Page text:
"Before you'd never see any Redskins stuff," said Green, whose No. 28 is expected to be retired next season, only the second jersey retired in club history. "This time, I went beyond."
Monday afternoon, Green's eyes were more focused on an unfinished bowl of cereal that had been left in the kitchen. Muttering something ominous, Green dialed the phone to call his daughter upstairs. "Get off that computer, Joi," Green said firmly. "You can't be on the phone and the computer. Come down and get this cereal bowl out of here."
Green hung up without waiting for a response. And several seconds later, Joi hurried down the stairs to remove the bowl.
Green takes his kids to school most mornings before practice. A downside to the glamour of being a professional athlete is the limited time with children. (A controversy ensues when an NFL player misses a game for the birth of his child.) So the most appealing aspect of giving up football for the first time in 20 years is getting more time at home.
"I have a lot out there and I need to strengthen my presence in the Green family," said Green, who is also an elder at Grace Covenant Church. "My presence is there. But it's not physically there as much.
"A lot of the things that normal people do, I didn't get to do those things. So after [today], I can get to my children's school. I can get to see my [relatives] more often."
Despite possibly being admonished more often about where she leaves her cereal bowls, Joi is looking forward to his time at home. "I like to go to football games," said Joi, a wide smile revealing braces. "But it should be fun to see him more."
When asked what her father's final week has been like, Joi replied. "He's tired."
By Monday night, Green had obtained the blueprint of his house and, with the help of three others, fixed the faulty pipe, which was behind a shelf. "It was crazy," Green said.
Because Tuesday was Christmas Eve, Coach Steve Spurrier, who will insert Green in the starting lineup today so he can be introduced to the crowd with his teammates, decided Christmas Eve practice would end early. So Green planned to use the free time to buy a last-minute gift for Jewell.
But first, as players changed after practice, Green hustled around the locker room with a holiday card for them to sign. The card was for B.J. Blanchard, the receptionist at Redskins Park for the past decade, who is popular among the players and considered a treasure to the organization.
"Hey, Mrs. B, take the rest of the year off," said Green before giving her the Christmas card.
Said Blanchard: "Thank you. Hey, Darrell, I'm really going to miss you."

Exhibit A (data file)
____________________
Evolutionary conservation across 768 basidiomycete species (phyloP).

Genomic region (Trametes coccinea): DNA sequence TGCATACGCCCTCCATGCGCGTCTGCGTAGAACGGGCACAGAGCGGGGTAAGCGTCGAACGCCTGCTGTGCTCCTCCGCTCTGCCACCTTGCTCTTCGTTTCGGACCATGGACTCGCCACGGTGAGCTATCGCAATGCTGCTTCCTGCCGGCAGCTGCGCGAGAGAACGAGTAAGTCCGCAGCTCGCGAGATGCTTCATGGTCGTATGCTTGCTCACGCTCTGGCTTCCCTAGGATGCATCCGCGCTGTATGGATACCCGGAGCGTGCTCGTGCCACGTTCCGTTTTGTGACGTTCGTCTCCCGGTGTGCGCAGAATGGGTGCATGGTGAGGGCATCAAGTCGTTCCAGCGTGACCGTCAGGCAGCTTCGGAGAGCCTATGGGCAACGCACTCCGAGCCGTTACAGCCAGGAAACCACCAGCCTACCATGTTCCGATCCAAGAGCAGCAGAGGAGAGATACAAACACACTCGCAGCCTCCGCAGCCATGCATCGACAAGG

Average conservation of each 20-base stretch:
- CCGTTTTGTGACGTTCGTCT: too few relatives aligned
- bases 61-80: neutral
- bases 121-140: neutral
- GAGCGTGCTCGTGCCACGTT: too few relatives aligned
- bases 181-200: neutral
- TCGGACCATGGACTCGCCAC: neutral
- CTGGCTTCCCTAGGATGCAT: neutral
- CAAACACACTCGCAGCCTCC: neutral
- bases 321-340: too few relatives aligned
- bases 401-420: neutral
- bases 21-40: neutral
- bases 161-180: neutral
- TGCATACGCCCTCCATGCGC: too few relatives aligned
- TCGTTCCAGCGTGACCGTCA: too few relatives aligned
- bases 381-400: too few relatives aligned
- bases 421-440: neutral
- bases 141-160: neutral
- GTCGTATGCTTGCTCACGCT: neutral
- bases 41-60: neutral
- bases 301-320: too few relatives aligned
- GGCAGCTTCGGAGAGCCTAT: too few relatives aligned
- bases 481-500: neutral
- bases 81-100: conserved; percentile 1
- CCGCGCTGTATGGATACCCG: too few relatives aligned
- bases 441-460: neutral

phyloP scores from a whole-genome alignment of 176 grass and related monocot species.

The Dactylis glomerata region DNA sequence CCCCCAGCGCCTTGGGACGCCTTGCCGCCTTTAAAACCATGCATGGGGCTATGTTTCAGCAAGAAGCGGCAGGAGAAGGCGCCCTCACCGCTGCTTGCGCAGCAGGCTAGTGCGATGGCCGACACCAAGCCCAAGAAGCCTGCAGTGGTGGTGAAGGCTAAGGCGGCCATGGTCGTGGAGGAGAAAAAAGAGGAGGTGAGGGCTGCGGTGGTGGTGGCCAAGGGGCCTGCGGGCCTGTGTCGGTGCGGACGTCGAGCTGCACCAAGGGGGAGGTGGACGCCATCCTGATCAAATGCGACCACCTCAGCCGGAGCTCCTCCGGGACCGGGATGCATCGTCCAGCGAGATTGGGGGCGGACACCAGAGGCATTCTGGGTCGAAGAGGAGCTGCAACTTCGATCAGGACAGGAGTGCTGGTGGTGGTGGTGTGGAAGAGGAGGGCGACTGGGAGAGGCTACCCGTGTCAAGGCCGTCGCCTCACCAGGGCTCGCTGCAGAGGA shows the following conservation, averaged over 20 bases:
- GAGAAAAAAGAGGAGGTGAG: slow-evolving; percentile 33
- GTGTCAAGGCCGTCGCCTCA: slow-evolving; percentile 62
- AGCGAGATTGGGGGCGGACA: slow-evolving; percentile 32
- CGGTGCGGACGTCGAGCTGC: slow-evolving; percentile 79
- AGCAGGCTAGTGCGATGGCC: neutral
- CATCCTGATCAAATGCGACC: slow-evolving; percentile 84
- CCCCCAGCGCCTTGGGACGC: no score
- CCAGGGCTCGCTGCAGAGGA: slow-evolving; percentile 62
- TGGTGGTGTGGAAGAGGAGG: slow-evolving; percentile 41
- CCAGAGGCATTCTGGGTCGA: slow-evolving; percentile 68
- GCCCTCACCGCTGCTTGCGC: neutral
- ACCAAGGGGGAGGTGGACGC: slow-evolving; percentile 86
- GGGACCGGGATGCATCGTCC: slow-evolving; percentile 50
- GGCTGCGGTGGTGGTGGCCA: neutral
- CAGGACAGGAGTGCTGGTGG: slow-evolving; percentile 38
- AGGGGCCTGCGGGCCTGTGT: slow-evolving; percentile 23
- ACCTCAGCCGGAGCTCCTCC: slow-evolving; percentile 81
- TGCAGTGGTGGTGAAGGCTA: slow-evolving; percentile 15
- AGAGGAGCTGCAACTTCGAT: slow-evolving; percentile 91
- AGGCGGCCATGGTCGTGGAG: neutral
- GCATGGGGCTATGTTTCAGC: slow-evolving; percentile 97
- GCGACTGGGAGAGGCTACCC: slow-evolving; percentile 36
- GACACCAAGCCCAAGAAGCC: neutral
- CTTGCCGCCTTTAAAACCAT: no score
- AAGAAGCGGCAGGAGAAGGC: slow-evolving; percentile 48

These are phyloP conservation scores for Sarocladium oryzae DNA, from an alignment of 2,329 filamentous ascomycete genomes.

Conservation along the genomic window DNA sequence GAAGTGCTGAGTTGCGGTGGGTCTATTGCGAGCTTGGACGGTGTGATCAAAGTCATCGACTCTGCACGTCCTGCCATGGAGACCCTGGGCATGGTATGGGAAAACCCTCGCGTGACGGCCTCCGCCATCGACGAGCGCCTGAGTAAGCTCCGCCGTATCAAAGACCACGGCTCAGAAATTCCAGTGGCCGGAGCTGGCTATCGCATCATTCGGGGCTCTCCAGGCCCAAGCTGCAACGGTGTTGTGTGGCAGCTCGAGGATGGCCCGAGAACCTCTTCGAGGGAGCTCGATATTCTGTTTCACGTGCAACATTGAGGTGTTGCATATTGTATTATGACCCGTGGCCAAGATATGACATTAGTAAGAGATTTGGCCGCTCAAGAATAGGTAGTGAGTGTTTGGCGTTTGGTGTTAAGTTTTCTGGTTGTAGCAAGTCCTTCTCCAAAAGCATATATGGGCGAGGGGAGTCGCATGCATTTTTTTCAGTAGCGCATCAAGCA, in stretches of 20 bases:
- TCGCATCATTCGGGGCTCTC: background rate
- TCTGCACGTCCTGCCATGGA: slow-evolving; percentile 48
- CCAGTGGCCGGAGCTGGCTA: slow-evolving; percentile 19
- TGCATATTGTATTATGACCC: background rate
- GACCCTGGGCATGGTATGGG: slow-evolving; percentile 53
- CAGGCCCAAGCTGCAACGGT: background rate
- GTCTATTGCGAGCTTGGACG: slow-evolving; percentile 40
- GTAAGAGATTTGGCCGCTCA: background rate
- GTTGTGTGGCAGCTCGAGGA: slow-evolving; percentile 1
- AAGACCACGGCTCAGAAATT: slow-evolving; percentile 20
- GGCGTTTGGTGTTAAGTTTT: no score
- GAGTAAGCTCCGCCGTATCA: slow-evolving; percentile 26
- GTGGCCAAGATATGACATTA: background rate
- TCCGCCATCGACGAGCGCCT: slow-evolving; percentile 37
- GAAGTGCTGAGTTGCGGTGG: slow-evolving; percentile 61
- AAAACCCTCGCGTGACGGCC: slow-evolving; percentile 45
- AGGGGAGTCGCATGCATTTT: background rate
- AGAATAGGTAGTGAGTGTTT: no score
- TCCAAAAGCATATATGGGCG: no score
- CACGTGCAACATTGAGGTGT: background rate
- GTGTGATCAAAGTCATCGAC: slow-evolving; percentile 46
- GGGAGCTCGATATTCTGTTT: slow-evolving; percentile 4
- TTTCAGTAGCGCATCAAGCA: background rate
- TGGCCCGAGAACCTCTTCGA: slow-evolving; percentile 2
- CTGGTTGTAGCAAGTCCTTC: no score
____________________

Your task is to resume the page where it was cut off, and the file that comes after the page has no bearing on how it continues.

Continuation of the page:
When Green settled in his stall before showering, defensive end Renaldo Wynn asked the cornerback to autograph a helmet.
"If I see it on eBay," Green warned as he signed, "I know where to find you."
Wynn replied. "You're not going to see that on eBay. I promise you."
It's nothing out of the ordinary for Green -- or other renowned Redskins -- to sign equipment for teammates. But the requests picked up markedly in Green's final week, and there has been a spike in the sale of Green's jerseys at outlets that sell Redskins paraphernalia. (The club has also given Green permission to use its colors and logo for the cornerback's own line of merchandising, and the sales of those items will benefit his foundation.) Sticking out of a pile of clothes in LaVar Arrington's stall, next to Green's, were cleats that the cornerback wore against the Houston Texans last week.
The Redskins linebacker asked for Green's shoes after the game, and his teammate of three seasons obliged.
"That's greatness -- anything you can get a hold of," said Arrington, who had contemplated asking for Green's jersey. "You don't do that with just anybody."
Three hours later, Green hoped to be just anybody shopping at Tysons Corner on Christmas Eve. Green wore white running shoes, blue jeans and black coat over a black mock neck. It was an hour before a weekly appearance on the "Darrell Green Show," which airs on Sports Radio 980-AM from the Redskins Store in the mall.
During Green's rookie season, he met his future wife at the mall on Christmas Eve, 1983 -- "my greatest Christmas gift." At the time, Green was with Vernon Dean, his road roommate as a rookie. Green first spotted Jewell at Hecht's. With that memory in mind, Green went to the department store to buy her perfume. "We do a lot of symbolic stuff," Green said.
Afterward, Green went to Tie Rack and bought a small, black purse. Then Green headed to fill it with a jewelry item from Bloomingdale's, the place where he spoke to Jewell for the first time 19 years ago. After Green entered the store, a woman approached him and excitedly said: "We'll miss you. You still look the same as 20 years ago: You still look good."